As Russian art is not studied in most art history classes in the U.S., today I’d like to blog about the Peredvizhniki, the 19th-century Russian artistic movement.
This is a very fascinating time period in the history of Western Europe, because the Church and the State lost some of its former influence in their patronage of the arts, which allowed for a new blast of creativity and the development of many art movements. While Russian art remained reserved, developing new ideas somewhat slowly in comparison to France for instance, it did set cause to break away from the Academy as well. The country gave birth to a new movement-the Peredvizhniki (the itinerants) in 1863. It was a group of artists who organized traveling shows, painted common folk, and brought the arts to the people.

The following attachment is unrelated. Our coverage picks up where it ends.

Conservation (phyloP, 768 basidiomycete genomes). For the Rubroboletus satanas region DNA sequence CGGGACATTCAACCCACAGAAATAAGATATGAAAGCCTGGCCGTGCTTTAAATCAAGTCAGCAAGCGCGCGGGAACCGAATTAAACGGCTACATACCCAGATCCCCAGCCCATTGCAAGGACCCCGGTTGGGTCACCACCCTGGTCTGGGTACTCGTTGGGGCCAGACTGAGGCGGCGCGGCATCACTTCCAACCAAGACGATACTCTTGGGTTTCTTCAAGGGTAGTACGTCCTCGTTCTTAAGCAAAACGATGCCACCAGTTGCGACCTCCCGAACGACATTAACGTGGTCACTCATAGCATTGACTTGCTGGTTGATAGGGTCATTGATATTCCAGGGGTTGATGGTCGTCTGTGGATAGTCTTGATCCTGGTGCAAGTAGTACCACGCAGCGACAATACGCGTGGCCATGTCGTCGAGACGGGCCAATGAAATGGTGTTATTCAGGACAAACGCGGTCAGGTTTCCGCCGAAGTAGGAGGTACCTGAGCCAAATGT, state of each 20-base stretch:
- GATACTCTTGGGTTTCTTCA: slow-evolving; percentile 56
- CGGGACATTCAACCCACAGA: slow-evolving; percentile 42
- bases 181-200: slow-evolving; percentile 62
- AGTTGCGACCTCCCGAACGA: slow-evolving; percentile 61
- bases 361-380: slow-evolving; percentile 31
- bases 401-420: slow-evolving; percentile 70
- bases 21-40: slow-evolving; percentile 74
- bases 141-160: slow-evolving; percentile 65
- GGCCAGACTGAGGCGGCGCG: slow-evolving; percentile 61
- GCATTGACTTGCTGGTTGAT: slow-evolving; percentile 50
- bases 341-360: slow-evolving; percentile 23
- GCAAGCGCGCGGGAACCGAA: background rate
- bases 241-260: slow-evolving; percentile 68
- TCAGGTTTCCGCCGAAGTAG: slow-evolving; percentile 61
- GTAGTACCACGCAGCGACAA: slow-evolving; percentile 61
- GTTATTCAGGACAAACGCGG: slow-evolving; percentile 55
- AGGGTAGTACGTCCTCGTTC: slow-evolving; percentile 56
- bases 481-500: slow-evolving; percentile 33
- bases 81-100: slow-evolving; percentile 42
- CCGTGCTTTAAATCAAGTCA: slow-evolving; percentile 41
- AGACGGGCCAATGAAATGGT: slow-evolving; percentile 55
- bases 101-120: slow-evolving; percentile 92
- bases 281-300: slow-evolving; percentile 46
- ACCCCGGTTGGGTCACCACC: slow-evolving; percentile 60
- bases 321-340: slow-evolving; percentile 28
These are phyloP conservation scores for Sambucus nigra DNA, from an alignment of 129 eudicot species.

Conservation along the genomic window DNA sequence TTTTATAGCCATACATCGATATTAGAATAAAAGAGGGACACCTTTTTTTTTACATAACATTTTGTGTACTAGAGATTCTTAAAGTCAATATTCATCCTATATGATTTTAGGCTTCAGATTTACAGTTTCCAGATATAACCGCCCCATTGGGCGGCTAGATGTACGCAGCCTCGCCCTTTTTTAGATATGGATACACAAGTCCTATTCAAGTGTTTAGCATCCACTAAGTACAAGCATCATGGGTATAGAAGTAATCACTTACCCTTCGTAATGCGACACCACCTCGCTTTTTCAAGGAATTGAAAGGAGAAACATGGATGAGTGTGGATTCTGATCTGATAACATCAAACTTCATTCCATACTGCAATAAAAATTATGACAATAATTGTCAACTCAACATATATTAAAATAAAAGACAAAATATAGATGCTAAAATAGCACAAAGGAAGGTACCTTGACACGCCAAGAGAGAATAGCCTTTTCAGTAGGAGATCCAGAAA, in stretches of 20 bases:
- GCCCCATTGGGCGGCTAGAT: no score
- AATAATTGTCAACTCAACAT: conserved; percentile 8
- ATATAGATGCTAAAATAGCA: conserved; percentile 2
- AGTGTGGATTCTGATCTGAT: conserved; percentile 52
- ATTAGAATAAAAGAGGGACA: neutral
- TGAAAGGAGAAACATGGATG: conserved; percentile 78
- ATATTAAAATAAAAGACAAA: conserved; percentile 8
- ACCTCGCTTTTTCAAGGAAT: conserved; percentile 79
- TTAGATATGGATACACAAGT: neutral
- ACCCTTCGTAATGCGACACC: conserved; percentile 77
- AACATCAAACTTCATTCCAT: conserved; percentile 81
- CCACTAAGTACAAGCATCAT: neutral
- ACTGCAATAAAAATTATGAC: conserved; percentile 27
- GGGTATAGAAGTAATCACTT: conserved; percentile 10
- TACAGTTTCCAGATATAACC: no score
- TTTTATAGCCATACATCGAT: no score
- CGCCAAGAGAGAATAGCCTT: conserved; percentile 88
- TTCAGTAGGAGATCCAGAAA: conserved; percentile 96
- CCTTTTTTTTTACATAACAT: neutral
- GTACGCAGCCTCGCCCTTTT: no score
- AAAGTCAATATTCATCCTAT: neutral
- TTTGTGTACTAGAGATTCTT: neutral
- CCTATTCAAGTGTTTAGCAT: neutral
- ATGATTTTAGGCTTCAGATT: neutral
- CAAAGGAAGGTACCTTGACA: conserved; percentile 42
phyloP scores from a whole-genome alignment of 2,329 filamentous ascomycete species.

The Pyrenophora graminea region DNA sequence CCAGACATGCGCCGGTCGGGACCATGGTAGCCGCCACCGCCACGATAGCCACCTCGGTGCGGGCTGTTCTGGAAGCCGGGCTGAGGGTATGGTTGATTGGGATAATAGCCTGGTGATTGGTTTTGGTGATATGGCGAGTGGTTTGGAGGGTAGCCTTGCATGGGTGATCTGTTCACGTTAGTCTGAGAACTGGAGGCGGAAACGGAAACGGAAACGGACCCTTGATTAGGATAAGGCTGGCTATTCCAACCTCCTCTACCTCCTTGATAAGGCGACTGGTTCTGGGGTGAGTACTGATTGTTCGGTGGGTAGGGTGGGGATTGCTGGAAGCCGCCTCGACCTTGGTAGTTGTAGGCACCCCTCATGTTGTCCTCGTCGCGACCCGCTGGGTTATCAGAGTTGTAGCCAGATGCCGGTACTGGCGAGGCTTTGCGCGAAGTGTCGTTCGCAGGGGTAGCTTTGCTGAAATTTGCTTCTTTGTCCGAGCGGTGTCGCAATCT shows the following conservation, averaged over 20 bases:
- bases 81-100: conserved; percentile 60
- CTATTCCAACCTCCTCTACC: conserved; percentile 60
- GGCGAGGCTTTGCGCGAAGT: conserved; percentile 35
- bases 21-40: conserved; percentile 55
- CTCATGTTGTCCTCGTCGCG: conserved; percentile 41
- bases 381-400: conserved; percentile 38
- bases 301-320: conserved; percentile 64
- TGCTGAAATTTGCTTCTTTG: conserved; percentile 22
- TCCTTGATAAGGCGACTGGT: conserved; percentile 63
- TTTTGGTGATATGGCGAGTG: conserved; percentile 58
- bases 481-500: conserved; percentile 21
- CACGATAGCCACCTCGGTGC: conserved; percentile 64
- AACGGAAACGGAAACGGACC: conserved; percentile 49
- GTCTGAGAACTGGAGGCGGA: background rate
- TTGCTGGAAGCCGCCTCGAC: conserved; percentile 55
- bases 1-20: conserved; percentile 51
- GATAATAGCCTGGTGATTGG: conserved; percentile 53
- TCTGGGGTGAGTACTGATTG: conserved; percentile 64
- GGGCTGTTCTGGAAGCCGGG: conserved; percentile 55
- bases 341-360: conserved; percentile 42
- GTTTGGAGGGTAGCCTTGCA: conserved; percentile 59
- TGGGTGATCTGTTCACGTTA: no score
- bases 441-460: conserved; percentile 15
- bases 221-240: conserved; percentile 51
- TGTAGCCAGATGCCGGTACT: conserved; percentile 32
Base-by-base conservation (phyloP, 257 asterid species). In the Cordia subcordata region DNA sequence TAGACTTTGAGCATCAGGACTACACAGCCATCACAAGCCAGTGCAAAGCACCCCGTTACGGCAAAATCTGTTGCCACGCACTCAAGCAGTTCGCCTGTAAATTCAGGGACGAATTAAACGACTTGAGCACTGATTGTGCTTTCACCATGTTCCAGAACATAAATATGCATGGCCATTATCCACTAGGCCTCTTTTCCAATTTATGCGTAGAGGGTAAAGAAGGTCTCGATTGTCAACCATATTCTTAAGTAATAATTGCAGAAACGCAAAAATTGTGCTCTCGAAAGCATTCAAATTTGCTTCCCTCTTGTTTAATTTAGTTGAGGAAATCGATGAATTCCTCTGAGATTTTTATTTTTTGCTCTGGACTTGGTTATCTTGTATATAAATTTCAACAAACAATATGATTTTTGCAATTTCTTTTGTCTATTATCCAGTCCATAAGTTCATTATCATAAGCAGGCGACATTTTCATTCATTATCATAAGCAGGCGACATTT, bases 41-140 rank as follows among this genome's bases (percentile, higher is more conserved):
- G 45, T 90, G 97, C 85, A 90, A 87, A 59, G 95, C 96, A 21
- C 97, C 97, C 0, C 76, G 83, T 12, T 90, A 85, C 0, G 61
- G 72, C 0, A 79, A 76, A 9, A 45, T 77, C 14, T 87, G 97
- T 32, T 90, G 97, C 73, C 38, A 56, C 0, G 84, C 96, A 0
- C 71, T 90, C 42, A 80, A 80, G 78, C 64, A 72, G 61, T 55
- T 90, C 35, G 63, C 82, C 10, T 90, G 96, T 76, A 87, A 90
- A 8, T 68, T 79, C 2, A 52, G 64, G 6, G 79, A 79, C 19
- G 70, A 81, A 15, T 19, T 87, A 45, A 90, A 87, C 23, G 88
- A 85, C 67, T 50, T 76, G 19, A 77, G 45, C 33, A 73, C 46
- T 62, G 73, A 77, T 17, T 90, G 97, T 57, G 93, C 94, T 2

These were artists who refused to depict the accepted scenes from the Bible or the Greek mythology, and focused on painting the contemporary world around them instead. They often showed the inequality between the rich and the poor, the noble men and the inferior women. They also brought to attention the widespread abuse of children, who did hard manual labor. As a result of such movement, Russian art preserved its traditional approach to painting, drastically changing the themes. (Besides the genre painting, artists also created a large body of work in landscape and portrait tradition. I will include their artwork in my next post).
Here are some of the genre paintings completed by the Peredvizhniki.